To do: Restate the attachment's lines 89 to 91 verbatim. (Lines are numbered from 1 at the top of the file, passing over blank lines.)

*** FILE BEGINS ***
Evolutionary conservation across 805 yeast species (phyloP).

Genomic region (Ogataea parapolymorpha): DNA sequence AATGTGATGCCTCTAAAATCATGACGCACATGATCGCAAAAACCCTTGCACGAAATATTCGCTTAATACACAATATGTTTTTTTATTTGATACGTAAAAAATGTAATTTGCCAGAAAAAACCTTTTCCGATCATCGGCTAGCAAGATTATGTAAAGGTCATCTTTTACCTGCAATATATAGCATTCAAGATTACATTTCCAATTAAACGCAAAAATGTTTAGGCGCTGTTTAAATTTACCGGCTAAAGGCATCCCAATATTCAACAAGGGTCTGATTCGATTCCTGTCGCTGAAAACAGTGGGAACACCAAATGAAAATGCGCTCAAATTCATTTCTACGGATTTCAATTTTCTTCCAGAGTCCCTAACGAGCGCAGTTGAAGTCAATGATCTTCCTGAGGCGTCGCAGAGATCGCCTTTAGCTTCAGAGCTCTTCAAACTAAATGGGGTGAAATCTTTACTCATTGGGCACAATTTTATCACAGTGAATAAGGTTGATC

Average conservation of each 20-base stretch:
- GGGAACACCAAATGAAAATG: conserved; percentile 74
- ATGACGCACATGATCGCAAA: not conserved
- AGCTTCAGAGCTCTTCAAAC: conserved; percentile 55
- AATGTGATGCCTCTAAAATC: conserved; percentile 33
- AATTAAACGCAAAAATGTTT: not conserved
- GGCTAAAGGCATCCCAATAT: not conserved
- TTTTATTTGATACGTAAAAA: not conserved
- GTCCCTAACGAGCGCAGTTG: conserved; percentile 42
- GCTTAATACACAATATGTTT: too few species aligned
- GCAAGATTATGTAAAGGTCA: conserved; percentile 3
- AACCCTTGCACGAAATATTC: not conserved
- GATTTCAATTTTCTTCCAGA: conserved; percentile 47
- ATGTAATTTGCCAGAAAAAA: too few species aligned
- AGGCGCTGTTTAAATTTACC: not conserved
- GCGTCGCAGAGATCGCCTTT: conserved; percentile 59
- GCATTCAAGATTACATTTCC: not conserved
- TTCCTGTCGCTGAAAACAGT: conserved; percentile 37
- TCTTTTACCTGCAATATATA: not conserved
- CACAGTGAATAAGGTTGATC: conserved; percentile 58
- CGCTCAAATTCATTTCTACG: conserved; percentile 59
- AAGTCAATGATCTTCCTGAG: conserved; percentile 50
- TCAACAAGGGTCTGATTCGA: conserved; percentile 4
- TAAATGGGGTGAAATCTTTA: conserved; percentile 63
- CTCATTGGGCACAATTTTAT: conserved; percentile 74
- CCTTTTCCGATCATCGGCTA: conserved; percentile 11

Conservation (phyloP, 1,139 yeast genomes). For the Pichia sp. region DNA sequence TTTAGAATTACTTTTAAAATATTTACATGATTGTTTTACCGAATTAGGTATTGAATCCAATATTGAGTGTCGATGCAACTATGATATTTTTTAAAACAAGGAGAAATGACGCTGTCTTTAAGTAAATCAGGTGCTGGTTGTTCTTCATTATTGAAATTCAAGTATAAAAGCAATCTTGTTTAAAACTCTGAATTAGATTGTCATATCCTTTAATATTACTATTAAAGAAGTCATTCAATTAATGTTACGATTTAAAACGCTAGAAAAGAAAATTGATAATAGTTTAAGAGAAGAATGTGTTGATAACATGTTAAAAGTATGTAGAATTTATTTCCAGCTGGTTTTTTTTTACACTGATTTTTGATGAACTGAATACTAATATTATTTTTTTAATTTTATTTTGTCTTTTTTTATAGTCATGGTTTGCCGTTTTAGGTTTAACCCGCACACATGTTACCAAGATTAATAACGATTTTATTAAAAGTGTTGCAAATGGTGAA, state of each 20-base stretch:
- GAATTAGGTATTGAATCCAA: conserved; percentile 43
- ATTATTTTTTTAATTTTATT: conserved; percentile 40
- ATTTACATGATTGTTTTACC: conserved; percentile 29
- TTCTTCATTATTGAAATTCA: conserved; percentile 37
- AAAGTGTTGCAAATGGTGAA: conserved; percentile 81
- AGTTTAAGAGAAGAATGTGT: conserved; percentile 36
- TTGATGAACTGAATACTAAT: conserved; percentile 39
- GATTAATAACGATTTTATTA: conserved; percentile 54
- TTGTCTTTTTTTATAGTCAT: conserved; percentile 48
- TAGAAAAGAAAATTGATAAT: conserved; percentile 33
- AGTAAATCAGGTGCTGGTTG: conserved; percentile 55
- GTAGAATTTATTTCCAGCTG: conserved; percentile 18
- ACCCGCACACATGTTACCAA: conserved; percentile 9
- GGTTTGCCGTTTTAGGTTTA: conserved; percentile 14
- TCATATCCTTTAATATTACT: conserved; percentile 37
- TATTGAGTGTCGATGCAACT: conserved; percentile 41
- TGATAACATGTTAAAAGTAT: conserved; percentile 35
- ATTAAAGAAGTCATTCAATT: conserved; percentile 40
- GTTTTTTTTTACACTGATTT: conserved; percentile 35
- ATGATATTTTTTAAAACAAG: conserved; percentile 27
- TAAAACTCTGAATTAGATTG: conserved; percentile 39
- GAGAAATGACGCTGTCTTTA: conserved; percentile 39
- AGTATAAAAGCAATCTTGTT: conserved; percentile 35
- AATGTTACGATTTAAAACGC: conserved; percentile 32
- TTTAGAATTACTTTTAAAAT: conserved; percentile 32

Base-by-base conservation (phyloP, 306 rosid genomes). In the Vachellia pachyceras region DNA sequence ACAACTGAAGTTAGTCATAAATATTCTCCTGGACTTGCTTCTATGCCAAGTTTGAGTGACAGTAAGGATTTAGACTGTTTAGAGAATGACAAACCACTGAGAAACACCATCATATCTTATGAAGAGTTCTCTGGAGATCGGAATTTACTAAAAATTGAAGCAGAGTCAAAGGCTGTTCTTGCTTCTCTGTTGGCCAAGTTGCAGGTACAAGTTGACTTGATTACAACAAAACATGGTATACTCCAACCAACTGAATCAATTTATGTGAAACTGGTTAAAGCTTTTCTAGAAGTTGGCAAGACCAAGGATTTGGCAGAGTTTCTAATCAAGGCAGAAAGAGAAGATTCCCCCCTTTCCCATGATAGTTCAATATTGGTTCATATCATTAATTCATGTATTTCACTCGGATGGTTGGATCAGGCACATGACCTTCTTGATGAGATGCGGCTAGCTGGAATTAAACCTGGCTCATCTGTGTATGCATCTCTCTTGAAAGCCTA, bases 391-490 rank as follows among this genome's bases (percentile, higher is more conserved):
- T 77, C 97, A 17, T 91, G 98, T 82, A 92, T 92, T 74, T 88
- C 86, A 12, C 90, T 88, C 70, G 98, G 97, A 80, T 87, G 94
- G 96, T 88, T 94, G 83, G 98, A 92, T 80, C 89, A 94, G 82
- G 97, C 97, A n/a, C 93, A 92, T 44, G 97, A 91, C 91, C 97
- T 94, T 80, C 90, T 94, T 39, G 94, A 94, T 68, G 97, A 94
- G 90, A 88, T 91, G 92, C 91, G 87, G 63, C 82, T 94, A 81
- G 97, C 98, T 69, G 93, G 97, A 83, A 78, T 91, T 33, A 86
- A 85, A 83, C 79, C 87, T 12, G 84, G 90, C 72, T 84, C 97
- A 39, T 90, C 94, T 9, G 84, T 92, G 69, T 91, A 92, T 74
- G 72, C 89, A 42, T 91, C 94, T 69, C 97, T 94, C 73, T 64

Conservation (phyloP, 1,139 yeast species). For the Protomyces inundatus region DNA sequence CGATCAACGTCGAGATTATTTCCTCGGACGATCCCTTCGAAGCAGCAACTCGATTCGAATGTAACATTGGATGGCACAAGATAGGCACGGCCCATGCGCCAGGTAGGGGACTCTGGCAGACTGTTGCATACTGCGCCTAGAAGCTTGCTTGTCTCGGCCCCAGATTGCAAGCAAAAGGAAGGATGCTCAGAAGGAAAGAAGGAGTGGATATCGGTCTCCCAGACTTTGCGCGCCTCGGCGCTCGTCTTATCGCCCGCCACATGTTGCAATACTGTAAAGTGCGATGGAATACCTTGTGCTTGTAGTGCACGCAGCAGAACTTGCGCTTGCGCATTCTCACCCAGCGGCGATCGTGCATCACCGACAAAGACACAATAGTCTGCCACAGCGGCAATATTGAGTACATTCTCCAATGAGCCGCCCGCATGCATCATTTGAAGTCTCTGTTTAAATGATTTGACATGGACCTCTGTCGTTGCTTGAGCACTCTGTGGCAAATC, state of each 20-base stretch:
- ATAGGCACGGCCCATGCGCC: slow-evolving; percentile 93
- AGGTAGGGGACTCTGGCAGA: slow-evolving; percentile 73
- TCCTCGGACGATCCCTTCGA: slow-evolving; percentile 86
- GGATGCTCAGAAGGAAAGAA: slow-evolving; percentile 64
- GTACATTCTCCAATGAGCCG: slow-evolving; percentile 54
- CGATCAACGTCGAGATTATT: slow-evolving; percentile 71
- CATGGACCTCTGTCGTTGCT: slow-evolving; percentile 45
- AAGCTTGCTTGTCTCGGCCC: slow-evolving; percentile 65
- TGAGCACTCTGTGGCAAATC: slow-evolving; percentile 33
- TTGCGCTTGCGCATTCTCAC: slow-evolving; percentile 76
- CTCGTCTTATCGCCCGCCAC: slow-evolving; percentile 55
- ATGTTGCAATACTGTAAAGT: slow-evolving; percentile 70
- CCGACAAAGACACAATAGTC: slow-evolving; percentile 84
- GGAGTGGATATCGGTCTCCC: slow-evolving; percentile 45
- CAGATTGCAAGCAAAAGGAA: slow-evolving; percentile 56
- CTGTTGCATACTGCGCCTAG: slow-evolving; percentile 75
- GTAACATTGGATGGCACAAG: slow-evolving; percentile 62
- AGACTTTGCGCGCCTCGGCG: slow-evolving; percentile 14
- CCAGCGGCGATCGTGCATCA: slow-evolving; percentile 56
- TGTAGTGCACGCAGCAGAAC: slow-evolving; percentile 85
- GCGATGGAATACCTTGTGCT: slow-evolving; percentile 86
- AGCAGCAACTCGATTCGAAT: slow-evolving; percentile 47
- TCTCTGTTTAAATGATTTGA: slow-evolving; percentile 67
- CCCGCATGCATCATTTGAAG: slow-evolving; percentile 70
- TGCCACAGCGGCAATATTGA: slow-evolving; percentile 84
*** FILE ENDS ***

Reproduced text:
- TCTCTGTTTAAATGATTTGA: slow-evolving; percentile 67
- CCCGCATGCATCATTTGAAG: slow-evolving; percentile 70
- TGCCACAGCGGCAATATTGA: slow-evolving; percentile 84